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Label: Folter Records

Date: January 24th, 2024

These guys went all guns blazing onto the scene, just three years ago, with their debut album “Ferocious Blasphemic Warfare”. It was a fresh can of gasoline to the somewhat stagnant black metal stage of Finland. Not that Finns were ever behind on an international scale, but just when you think they’ve gone dormant, a band such as Wolves Of Perdition comes along and shakes things up a bit. Even more than a bit, considering the album titles. However, those are the only aspects of this act that are not all together suitable. Let me explain.

As on “Ferocious Blasphemic Warfare”, so on “Ultraviolence”, you don’t quite get what is advertised. When I think of titles like those, my mind slips to Marduk’s “Panzer Division Marduk”, Infernal War’s “Terrorfront” or, staying in Finland, Impaled Nazarene’s “Ugra-Karma”. Those are the purest acts of violence in black metal I can recall at any given time. Wolves Of Perdition is, of course, far from delicate flowers, rainbows and unicorns, but their take on the dark musical arts is much better thought through and elaborate than those mentioned above.

Naturally, this duo expels more than enough raging violence. Without it, you’re stepping outside of the final black metal boundary. Still, their modus operandi, as displayed on the debut, three years ago, combines the factors that make the genre stand out in a couple of differing directions. From old black metal, cold and atmospheric or wrathfully energetic, to melodic iterations of the sound and even hinting at melodic death metal. Cherry on top being a relatively melancholic guitar solo in “The Worst of Us”.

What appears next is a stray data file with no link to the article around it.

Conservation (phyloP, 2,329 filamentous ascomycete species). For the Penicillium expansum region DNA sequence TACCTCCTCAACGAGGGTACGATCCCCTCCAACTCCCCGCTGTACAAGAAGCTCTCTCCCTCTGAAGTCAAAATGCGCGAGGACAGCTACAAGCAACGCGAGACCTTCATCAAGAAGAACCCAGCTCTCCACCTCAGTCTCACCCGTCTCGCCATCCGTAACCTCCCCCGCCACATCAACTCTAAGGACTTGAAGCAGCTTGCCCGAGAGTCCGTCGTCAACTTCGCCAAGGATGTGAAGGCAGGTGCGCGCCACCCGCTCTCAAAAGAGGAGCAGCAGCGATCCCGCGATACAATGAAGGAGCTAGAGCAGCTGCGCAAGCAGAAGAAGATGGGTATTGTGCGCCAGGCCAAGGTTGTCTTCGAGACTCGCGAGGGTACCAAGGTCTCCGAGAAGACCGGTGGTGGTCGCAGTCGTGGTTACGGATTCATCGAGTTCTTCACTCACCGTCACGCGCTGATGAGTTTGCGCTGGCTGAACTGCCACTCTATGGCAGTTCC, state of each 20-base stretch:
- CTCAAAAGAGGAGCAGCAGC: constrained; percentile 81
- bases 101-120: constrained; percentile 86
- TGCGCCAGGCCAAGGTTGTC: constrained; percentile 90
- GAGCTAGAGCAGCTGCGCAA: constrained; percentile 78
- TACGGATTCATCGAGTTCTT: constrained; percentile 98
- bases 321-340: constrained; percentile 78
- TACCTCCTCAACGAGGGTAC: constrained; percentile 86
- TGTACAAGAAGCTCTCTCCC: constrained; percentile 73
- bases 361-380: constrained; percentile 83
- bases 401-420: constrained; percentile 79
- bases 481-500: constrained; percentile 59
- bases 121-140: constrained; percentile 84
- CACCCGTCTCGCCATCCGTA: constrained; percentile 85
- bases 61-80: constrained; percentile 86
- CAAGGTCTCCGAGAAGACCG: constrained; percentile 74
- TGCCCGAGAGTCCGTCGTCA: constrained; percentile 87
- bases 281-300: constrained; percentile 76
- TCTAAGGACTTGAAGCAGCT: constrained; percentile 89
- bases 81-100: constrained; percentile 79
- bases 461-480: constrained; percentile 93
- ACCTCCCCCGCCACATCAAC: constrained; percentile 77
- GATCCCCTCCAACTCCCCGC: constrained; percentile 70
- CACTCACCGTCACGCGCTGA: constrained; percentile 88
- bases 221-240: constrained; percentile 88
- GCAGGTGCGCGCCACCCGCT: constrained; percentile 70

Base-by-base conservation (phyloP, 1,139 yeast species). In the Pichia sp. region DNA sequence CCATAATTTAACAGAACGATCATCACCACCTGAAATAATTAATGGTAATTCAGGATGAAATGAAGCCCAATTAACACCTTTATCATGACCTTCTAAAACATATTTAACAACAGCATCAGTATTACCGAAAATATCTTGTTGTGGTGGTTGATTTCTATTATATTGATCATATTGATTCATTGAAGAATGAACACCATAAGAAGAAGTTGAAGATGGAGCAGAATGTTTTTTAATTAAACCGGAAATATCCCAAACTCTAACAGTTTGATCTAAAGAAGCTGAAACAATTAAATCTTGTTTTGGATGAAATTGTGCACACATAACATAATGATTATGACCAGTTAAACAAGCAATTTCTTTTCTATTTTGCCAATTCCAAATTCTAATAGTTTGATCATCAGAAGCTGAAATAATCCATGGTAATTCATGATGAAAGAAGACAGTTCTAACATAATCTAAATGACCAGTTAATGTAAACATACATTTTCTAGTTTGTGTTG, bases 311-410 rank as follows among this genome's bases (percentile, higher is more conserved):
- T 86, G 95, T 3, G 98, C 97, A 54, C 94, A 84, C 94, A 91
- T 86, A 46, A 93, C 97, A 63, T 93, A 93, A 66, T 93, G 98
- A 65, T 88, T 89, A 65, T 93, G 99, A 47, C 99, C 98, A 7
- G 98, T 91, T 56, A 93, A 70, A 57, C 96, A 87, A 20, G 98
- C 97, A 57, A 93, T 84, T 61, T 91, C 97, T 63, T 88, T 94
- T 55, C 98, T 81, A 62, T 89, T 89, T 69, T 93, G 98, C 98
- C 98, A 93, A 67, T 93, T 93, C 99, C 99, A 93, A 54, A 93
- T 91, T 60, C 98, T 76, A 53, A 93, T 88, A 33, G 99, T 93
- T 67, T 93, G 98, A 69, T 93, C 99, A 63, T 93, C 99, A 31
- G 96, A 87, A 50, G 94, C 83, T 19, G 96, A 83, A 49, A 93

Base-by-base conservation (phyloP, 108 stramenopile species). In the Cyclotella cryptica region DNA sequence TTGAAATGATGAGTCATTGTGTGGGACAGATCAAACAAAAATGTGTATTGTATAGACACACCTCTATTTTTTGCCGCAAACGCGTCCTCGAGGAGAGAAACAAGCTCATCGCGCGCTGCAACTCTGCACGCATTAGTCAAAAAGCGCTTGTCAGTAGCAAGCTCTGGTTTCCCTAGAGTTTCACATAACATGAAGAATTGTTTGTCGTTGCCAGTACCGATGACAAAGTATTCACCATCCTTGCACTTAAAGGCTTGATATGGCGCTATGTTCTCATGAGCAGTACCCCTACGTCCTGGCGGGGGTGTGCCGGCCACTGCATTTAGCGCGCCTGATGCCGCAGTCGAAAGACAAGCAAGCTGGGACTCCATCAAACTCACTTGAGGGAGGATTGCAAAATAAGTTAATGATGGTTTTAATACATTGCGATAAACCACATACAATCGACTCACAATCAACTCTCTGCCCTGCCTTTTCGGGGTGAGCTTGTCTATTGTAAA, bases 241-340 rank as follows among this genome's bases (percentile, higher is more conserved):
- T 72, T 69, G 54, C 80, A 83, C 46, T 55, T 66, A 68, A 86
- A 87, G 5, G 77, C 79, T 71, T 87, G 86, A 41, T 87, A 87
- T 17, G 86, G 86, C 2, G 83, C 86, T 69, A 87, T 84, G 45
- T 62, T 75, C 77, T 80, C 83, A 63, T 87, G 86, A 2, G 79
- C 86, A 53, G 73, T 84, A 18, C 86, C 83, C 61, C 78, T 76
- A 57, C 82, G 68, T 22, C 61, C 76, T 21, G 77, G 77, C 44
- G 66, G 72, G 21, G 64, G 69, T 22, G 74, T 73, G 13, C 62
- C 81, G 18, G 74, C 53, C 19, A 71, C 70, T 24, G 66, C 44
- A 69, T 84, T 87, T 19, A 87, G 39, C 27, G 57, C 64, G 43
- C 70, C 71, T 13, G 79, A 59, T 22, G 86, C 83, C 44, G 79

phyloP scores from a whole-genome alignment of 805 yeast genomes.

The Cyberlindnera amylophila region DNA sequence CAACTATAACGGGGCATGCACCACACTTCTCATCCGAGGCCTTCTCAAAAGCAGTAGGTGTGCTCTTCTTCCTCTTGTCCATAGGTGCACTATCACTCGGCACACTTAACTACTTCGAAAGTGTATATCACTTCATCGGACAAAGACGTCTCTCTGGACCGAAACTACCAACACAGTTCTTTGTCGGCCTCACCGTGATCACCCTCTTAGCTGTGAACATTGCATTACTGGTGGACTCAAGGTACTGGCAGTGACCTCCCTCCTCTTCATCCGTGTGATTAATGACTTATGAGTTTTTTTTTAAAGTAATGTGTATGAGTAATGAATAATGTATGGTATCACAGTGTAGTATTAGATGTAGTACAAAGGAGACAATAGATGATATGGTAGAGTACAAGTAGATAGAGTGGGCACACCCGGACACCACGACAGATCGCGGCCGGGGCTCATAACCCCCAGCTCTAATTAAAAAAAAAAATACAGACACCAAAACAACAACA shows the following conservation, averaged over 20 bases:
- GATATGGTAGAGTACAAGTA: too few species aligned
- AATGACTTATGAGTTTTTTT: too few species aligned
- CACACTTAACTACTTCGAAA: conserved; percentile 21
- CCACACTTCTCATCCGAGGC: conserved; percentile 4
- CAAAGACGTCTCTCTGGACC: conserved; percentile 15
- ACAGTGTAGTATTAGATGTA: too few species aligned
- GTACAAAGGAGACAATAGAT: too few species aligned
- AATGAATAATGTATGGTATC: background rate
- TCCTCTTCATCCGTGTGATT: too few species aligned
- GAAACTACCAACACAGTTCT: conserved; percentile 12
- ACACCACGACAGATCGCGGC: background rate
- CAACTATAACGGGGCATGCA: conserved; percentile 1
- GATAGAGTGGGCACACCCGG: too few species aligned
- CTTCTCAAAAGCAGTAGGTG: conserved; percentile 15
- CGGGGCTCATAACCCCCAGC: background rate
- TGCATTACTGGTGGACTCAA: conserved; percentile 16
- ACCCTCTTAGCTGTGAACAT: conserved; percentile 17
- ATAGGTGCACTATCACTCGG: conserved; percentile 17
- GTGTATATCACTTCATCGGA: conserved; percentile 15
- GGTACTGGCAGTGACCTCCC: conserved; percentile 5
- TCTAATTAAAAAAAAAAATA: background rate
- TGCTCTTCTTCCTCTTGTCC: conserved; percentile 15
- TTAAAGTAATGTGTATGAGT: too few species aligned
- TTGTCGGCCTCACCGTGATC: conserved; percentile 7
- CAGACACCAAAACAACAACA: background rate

Wolves Of Perdition do borrow extensively from Scandinavian black metal tradition. Swedish most gladly, but this time they harvest from their own backyard a bit more. That might be the only apparent motion away from the path they’ve chosen on the debut album. That being said, it doesn’t influence the overall impact of “Ultraviolence”. The only things that bother me are the unfitting title and the unnecessary and incomprehensible introduction “Must Kill Them All”.

Other than those, the album strikes hard and straight at the target. It is not original, but it is far from derivative. The songs are nicely crafted, as if there’s extensive experience behind the duo, when there’s probably just a profound understanding of the genre. Wolves Of Perdition use the tools invented long ago, but the results of their work far exceed what their more prolific colleagues are coming up with these days.

“Ultraviolence” is a highly commendable piece of black art, by a band that should already be going places. Just don’t trust the title. Or the cover artwork that makes me think of Belphegor. Then again, the closing track “Tuomio” bears some resemblance to the Austrians as well. Hell, there’s everything here and it all adds up into a strong release that needs to pass through the black metal ears the world over.

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